Ultimately, it is the educators who will make a difference to an institute and its success. Content delivery is of paramount importance. Companies are putting in a lot of effort to increase efficiency and competency in the market and this may also involve rigorous teaching assessments. A constant feedback mechanism is in place to ensure that educators are not slipping. Training is a constant process.

What has the industry taught you?

I have learnt that quality matters. When I was younger, connectivity in India was an issue. Today, we have 4G and 5G and there is no excuse to not reach a wider audience. Constant strife to impart quality education will make a difference, eventually. There has to be holistic development, learning and teaching, for the educator and the child. There has been a shift from the day when only results counted. Now we are looking for something more substantial and that is what Edtech companies have to deliver time and again. Today, we are giving students the opportunity to learn from the best. There is no restriction of physical space or mobility and if that is the case then delivery has to match the standards.

How do you explain the need for online majors to start offline classes and vice versa?

Like I said before, it will be a hybrid combination that will work for the Edtech industry and learners. Covid has taught people that for a need, online alone serves the purpose but for a fuller solution it has to be a combination of the two modes of learning. The offline people went online to meet the demand and those who were always online realised that offline has its own merits and nothing can match the feeling of being taught by a teacher in a classroom. All players will have to remodel their course structure.

Any analytics from your student bases? 

Edtech managed to drive away the gender divide. Earlier, accessibility of classes and timings determined whether girls ventured out to study. Those problems are solved by online classes. We see an equal number of males and females taking courses-be it IIT or others. Since the option is there, students are trying their luck and checking whether a stream works for them or not.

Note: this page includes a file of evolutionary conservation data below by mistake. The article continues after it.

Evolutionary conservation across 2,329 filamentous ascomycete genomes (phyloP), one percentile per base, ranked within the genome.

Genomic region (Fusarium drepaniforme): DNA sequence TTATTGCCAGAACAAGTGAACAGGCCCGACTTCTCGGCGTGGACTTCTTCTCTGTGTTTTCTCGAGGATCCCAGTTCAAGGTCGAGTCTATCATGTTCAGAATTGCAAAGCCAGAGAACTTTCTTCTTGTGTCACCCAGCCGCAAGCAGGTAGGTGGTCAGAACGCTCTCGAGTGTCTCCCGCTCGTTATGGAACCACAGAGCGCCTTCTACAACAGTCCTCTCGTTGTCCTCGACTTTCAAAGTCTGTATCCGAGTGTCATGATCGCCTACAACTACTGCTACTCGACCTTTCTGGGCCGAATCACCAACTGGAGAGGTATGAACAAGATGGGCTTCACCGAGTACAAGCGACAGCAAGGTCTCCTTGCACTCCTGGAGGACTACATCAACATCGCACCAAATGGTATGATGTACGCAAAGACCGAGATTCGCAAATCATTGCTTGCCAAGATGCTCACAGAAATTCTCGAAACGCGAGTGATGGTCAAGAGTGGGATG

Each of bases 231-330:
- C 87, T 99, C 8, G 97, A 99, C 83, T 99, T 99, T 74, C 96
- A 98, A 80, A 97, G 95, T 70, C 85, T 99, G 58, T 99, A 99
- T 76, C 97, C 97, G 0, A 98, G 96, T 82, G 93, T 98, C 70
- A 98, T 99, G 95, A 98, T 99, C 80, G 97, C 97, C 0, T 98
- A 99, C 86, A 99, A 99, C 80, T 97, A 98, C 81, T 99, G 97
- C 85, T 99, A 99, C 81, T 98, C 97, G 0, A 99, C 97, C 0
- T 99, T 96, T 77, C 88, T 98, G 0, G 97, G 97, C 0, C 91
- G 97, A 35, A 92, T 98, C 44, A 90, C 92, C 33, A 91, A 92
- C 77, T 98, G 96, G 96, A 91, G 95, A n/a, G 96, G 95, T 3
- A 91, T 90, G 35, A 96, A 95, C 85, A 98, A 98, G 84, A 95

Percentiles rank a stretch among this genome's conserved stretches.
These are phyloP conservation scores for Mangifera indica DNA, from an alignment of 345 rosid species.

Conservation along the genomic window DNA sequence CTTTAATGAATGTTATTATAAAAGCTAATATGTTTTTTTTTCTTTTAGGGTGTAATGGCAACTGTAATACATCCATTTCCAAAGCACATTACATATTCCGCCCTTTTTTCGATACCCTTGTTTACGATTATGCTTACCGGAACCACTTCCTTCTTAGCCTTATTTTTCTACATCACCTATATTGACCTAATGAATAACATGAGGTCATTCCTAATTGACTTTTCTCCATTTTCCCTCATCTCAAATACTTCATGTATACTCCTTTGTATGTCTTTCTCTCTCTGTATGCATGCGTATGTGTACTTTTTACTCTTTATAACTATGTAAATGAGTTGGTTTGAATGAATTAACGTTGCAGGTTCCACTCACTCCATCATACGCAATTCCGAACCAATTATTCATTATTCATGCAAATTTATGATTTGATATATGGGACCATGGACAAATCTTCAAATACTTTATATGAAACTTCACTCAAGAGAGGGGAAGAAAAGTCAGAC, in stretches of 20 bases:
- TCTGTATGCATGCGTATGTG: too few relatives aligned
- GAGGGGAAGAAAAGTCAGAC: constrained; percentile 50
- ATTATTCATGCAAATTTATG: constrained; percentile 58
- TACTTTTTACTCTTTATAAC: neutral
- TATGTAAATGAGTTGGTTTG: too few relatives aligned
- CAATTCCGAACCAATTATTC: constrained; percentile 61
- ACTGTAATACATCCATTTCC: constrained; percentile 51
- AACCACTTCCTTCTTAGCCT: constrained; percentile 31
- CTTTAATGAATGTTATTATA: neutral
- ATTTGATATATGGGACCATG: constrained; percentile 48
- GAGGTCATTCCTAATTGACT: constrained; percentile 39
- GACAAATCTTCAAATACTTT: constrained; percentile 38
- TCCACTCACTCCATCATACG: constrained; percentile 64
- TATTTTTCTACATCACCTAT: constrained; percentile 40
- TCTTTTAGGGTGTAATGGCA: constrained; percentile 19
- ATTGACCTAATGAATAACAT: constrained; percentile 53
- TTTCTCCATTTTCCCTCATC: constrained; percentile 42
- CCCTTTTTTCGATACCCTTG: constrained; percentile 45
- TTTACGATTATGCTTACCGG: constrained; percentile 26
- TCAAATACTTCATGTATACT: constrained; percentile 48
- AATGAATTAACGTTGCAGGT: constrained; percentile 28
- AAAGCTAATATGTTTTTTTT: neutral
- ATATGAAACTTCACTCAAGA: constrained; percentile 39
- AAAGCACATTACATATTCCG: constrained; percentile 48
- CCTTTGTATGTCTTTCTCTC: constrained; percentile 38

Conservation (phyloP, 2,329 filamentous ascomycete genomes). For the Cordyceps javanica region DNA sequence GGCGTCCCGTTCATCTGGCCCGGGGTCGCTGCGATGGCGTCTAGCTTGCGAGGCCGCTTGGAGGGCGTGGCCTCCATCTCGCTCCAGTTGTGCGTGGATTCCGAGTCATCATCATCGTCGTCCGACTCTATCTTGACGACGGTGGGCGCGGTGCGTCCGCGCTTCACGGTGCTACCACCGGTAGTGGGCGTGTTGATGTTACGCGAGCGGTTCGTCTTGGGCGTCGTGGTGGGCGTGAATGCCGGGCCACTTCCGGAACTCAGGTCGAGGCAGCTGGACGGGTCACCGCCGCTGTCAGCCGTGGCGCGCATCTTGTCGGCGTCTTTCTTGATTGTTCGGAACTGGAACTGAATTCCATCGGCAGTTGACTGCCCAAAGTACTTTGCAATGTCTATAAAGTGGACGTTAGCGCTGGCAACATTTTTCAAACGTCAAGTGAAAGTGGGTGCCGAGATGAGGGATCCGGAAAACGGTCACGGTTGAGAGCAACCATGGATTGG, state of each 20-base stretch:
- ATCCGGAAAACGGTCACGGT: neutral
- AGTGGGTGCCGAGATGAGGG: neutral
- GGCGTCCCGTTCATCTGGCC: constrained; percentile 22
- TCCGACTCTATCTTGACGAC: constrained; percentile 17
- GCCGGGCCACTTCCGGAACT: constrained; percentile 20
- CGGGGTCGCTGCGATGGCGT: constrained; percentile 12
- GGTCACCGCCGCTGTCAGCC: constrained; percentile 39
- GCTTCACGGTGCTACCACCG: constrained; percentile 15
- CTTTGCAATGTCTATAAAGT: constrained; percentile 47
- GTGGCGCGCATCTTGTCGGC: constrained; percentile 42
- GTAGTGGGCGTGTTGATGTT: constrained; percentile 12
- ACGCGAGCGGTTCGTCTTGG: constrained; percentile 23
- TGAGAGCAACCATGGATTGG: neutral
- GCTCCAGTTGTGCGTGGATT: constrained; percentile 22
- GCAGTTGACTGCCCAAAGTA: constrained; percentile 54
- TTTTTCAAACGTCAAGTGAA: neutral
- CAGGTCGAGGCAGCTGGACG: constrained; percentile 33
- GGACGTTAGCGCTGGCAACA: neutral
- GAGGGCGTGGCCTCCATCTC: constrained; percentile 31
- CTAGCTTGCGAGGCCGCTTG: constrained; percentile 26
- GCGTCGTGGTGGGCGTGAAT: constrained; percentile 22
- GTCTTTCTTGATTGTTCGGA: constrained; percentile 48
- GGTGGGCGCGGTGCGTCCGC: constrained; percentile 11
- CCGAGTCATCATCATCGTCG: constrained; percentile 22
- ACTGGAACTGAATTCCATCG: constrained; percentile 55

Do devices and internet penetration kept pace with the demand?

Today, 4G networks and platforms are available in the remotest of places and go a long way in keeping connectivity intact. This connectivity keeps learning and teaching alive. This is also helping Edtech to make its presence felt in areas which were not conducive to any kind of formal learning. Online has helped break conventional barriers.

How is your day spent as Edtech appears to be a 24/7 industry?

Edtech is a 24X7 industry. So classes that may have been done for the day in one country, in the other, they are just starting. Also, we have teams divided geographically to suit local needs. It is a matter of correct networking and coordination to keep the machines well-oiled and running smoothly. Since we have large teams, we can keep a healthy work-life balance and enjoy our work.

What are your plans ahead?

We want to make Rao Live one of the most promising and dominating platforms in the county. We are catering to 15-20 million students who are paying us every month through the subscription model. Our foundation courses in Maths and Sciences, which are our USP, are being further worked on. We want to strengthen our international base with the US, Europe, Singapore and the Middle East being our markets. We want to become a unicorn in the next three to five years.